“It may not be for you,” said Alex. “It’s kind of… A women-only bar. Lesbians. Well, I suppose you can come, but you’ll be the only straight man there.”

“I’ll be there in ten minutes,” I said. “It’ll rock.”


The Lexington, nine minutes and fifty-nine seconds later. A girl with a pierced nose and a ripped black T fingers a pool cue thoughtfully outside the bar. The woman working the bar is black and round and tough. Her hair is close cropped, and her eyes are the color of chestnuts. She weighs almost as much as I do. She slams down a glass of pineapple-orange juice on the bar. I raise it over my head to protect it from the pool cues and the swing-dancing goth chicks, and I walk over to the table of actresses.

Lee is big, as in six feet, with a smile widened by a couple of glasses of something red. She’s the artistic director of something. Ann, this side of forty, in a denim skirt with curly blonde hair, sits immediately to her left. Directly in front of me is Patrice — mixed-race, perhaps black and Asian. She fondles what looks like a piece of alabaster. Alex and Stacey are at the other end of the table, along with a few other women I don’t know.

The conversation is fast and not very coherent. The din and the threads of multiple sentences and topics all simultaneously dogpile on top of one another.

Lee raises her powerful hand into the air and screams, grinning. “It is! It is an experience you will never forget! You’re coming! I’m going next weekend, and you’re definitely coming! To go through it, and come out the other side… It is the most powerful thing that can happen to you, ever!”

Patrice shows the rock to me. “You feel that, honey? Coming off that rock, it’s like heat? That’s power, darling. It’s the healing power, tell me that you don’t feel it.”

Ann sidles up to Lee and whispers something gently in her ear.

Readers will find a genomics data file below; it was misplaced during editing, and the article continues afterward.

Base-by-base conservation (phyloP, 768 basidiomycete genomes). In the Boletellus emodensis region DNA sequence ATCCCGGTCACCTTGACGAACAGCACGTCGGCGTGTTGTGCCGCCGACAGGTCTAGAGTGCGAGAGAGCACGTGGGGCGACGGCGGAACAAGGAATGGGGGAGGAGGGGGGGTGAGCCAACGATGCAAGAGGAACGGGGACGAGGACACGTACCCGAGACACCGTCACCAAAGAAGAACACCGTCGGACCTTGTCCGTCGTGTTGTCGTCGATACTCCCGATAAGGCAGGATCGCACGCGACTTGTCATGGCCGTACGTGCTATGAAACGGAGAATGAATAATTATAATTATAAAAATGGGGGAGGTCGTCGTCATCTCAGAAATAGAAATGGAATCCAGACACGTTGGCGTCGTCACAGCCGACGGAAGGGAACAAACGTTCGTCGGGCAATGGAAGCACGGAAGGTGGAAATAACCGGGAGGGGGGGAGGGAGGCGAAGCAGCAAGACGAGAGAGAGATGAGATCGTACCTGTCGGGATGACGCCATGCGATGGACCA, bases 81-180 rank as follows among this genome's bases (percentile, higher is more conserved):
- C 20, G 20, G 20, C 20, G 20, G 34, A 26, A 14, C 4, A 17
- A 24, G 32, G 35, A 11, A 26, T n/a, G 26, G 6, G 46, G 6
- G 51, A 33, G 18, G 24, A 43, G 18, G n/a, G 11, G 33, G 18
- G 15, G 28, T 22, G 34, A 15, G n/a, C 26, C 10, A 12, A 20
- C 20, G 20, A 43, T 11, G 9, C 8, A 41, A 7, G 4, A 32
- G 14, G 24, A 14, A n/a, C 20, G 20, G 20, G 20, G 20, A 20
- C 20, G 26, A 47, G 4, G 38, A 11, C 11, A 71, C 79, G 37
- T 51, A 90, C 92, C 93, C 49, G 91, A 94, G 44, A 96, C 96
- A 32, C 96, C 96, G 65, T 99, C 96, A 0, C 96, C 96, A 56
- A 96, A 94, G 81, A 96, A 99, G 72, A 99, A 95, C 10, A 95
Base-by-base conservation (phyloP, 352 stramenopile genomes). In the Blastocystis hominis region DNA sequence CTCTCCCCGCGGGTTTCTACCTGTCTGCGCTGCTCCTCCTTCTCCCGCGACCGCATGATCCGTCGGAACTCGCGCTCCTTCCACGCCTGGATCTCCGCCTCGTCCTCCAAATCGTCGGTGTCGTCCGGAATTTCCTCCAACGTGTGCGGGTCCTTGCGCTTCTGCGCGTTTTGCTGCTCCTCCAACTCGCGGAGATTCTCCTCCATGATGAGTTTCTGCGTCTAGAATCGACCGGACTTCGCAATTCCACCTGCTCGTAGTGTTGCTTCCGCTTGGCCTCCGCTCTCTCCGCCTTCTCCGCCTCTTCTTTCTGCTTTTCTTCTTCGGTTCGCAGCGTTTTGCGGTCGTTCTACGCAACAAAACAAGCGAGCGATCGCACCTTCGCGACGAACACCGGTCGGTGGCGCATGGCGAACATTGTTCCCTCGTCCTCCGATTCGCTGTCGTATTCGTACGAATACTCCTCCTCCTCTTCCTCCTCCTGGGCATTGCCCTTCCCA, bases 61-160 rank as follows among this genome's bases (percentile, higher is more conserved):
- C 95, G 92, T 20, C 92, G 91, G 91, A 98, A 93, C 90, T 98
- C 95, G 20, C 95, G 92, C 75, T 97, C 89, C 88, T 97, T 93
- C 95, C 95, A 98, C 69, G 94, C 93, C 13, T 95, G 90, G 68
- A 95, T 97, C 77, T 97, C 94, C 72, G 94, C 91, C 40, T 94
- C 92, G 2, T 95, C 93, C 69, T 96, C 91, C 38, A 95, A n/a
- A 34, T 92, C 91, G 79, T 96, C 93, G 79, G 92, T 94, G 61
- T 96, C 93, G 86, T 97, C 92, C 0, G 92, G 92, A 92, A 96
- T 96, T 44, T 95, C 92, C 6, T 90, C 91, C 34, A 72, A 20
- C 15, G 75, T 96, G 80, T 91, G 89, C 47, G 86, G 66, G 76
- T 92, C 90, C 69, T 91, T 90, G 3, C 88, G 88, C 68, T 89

Lee shouts, “Caving! That’s what I’m talking about, caving! We’re going next weekend… I found this wonderful place near Sacramento! It is the darkest, tiniest, most twisted and closed collection of rock anywhere! And look at me — look how big I am — Can you imagine that I could fit through a solid-rock hole only this big?” Lee shapes her hands into a basketball.

Patrice puts the rock into my hand. “That rock right there is from the pyramids at Giza. Got the healing power of the pharaohs. You can feel it. It’s given me nothing but luck. Nothing but luck. I use it to warm these hands, just before I work on Alex.”

Ann says, “Oh, Lee and I are not going out right now. I just made out with her once. I didn’t actually get my rocks off, though.” Ann laughs.

Lee screams, “I’ve only done it once — but it changed my life! I was in this tube, only this big — complete darkness and rocks pressing on my body from all sides — and then, I focused myself and shot through the hole, like a bullet! You have to overcome all the challenges of yourself — physical, emotional, mental — in order to survive!”

Patrice says, “Alex and I trade massage therapy. She’s worked on me for seven years, honey. And she’s got a good and honest energy. A powerful earth-based energy.” Alex hears her name, and looks toward the conversation. Patrice throws her hands up and hoots at Alex. “I’m talking about your energy! That’s what I’m talking about, girlfriend!”

I said, “Don’t you need some kind of training? Some kind of safety gear to go caving?”

Lee pounds on the table. “And when you pop out the other side and come back into the light — You want to fall on the ground and roll in the mud, it feels so good to be free, back into life, back into the light! You are alive! You survived the earth! And the rocks! You can survive!” She reaches for my hand and howls. “YOU MUST COME CAVING! TELL ME YOU’RE GOING CAVING!”


I walked Alex to her car. “Did they treat you kindly? How was it?” she said.

“It rocked,” I said.